The short stories that follow Lament for Julia in this new edition all have a folkloric twist to them. They are preoccupied by the uses and abuses of love and feature tyrannical psychoanalyst fathers who use their knowledge not as a force for liberation and understanding, but to overpower and constrain. Familial and national history press up against one another; fathers and doubles multiply. Taubes’s family history reads like a parable – of institutional paternal power run amok – and she uses fiction (which her father regarded as a sickness) to recover a more accommodating kind of faith and way of being in the world. The strangest and most haunting of the tales – “Swan”, which takes place in an insane asylum where a young woman, the psychiatrist’s daughter, enters the cell of a patient who dies before her in unknown circumstances; and “Medea”, which reworks the Greek tragedy in a contemporary US psychiatric context – exemplify Taubes’s belief, as she wrote to Jacob in 1950, that “human passions are dark dark things”.

Until recently much of Taubes’s work has remained in boxes in the archives of the Leibniz Center for Literary and Cultural Research in Berlin. The bulk of her philosophical writing consists of the letters that she sent to Jacob between 1950 and 1952, when he was teaching in Jerusalem and she had returned to the US to pursue her dissertation on Weil. These letters offer an insight into her philosophical thinking about living in a state of exile and her expression of the difficulty of living a meaningful religious life within the confines of Orthodox Judaism – a difficulty she came to see as constituting an untenable political compromise. Weil’s negative theology and her double estrangement, first from Catholicism and later from Judaism, provided a model for Taubes, whose relation to Judaism was constantly shifting, particularly in relation to the theopolitical challenges of Zionism. As with Weil, at the centre of Taubes’s intellectual and fictional work lies an ethics of refusal and negativity.

She is remembered for the most part as a novelist, but in The Philosophical Pathos of Susan Taubes Elliot R. Wolfson makes the additional case for her as an important voice in twentieth-century Jewish thought. The letters that she sent to Jacob during his time in Jerusalem form the basis of this study, which largely concerns the Gnosticism that takes hold of her imagination in the early 1950s. Sontag (who had an affair with Jacob) cattily dismissed Taubes as lacking Weil’s genius. But Wolfson wants to show how Taubes’s work, like Weil’s, articulates “the marker of being Jewish” as “not primarily religious, cultural, or political”, but “the ethical directive to uphold the dignity of the other”.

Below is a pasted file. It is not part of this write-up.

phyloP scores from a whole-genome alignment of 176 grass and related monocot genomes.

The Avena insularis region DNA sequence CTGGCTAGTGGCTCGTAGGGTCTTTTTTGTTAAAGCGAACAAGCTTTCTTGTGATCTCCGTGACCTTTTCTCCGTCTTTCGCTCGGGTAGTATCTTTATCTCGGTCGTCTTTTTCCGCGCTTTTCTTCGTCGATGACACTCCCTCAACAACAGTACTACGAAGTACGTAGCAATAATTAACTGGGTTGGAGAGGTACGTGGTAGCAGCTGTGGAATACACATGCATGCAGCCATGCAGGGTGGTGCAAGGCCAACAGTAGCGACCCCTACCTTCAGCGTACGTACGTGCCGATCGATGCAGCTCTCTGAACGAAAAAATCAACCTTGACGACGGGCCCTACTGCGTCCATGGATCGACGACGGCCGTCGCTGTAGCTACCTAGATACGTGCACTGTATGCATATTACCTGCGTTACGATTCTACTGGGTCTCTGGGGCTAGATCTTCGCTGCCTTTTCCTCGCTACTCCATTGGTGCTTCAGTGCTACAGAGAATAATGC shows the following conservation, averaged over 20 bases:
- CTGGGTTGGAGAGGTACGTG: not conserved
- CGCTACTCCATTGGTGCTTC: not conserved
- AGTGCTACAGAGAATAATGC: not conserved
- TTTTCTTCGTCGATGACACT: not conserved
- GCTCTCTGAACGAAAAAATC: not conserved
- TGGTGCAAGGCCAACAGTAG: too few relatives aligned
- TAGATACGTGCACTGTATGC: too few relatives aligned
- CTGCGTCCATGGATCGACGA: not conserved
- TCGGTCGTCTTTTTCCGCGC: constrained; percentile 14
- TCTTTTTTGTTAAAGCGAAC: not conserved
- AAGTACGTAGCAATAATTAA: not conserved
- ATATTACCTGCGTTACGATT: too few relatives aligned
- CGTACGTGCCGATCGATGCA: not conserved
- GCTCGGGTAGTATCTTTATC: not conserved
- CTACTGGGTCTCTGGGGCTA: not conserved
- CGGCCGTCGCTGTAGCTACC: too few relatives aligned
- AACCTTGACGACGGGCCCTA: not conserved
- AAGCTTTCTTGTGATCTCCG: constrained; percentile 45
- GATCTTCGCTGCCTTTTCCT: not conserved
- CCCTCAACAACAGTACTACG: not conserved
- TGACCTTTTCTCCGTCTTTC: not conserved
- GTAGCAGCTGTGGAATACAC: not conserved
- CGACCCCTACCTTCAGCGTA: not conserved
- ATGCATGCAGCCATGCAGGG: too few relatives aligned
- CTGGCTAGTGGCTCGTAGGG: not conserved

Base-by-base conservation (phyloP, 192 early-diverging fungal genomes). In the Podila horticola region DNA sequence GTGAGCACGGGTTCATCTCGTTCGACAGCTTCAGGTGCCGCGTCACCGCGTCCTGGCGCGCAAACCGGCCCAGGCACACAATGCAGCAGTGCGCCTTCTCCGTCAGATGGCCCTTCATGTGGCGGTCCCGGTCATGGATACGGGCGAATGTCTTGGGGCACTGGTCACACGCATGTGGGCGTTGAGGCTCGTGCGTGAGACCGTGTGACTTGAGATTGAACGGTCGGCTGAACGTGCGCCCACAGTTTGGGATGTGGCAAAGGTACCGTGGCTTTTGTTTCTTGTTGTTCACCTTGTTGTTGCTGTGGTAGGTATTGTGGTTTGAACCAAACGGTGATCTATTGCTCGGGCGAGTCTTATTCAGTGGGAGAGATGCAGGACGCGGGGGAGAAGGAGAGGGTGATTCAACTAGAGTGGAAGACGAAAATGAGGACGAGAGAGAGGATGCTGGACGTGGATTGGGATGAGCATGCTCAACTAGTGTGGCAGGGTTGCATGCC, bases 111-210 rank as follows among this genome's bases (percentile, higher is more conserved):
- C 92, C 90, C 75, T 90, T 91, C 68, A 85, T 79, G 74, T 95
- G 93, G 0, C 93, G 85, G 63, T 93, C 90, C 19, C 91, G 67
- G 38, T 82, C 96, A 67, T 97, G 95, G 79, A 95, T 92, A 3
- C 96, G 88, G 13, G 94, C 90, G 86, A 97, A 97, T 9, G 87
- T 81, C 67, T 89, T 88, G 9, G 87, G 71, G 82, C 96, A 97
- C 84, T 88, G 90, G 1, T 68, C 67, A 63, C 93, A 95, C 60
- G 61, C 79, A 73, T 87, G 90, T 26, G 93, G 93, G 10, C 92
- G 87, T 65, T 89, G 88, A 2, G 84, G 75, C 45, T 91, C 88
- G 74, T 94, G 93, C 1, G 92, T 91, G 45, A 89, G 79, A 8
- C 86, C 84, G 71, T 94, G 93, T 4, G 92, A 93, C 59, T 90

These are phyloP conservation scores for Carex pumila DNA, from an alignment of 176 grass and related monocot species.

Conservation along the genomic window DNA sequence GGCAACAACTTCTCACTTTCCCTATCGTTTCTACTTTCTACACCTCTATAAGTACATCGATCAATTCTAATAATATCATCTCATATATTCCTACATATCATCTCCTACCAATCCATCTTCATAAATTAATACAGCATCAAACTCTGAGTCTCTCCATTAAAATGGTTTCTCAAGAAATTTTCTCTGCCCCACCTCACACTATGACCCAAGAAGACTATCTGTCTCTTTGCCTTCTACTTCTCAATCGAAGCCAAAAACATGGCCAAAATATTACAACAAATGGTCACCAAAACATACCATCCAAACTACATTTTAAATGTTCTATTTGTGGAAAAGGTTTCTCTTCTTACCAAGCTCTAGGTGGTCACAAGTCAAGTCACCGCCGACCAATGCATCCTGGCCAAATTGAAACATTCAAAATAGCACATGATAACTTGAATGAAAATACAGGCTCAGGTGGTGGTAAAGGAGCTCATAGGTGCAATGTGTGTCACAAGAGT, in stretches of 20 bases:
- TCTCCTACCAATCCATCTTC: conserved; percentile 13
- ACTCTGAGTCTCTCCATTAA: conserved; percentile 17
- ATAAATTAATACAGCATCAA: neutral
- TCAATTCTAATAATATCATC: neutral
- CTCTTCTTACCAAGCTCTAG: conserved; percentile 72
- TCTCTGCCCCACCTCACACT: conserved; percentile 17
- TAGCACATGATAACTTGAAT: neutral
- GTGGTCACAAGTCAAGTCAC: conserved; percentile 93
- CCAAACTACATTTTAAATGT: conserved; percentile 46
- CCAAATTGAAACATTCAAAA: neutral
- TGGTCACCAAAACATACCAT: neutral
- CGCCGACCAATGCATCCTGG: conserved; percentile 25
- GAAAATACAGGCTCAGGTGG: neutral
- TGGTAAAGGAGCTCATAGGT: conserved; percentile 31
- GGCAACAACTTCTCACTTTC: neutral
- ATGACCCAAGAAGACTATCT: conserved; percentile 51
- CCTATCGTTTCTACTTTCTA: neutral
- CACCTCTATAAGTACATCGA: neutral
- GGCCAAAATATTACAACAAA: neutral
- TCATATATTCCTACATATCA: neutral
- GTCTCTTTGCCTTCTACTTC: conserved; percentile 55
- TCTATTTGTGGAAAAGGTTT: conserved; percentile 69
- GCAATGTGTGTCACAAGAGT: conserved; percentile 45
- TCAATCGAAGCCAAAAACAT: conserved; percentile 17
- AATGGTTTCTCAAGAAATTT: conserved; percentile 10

The chapters are organized around her reflections on nationalism, antitheology, tragedy and death. In Wolfson’s well-researched study we see how Taubes’s interest in Gnosticism provided her with a theory to formulate a philosophical position that might account for her historical rootlessness. Wolfson draws parallels, too, between Taubes’s stylistic and philosophical disaffection and Jacob’s own theopolitical positions, which touched on the apocalyptic, the Gnostic and the antinomian, and later also on the erotics of thought, which he taught alongside Sontag at Columbia University in the 1960s. This gained him a cult following as well as accusations of charlatanism.

Elliot R. Wolfson’s study brings Taubes out from under the shadow of the intellectual figures in her life and establishes her as a thinker in her own right. It does seem a little strange, however, that so much of the material it examines is confined to a short window of time – between 1950 and 1952 – and it often feels as if the letters are read in a dutiful, not always overly selective way. It would have been interesting to see how these ideas shifted in the 1960s; indeed, to see Taubes in dialogue with her fellow women writers. One of the most alluring aspects of her work is the way its psychoanalytic, philosophical and religious categories slide into one another as they address questions of deracination and violence. A philosophical framework illuminates the depth of her thinking, but her narrative experiments also reveal what was at stake imaginatively in living through what she called “the moral catastrophe of the twentieth century”.

Jess Cotton is a London-based writer and an Early Career Fellow at the University of Cambridge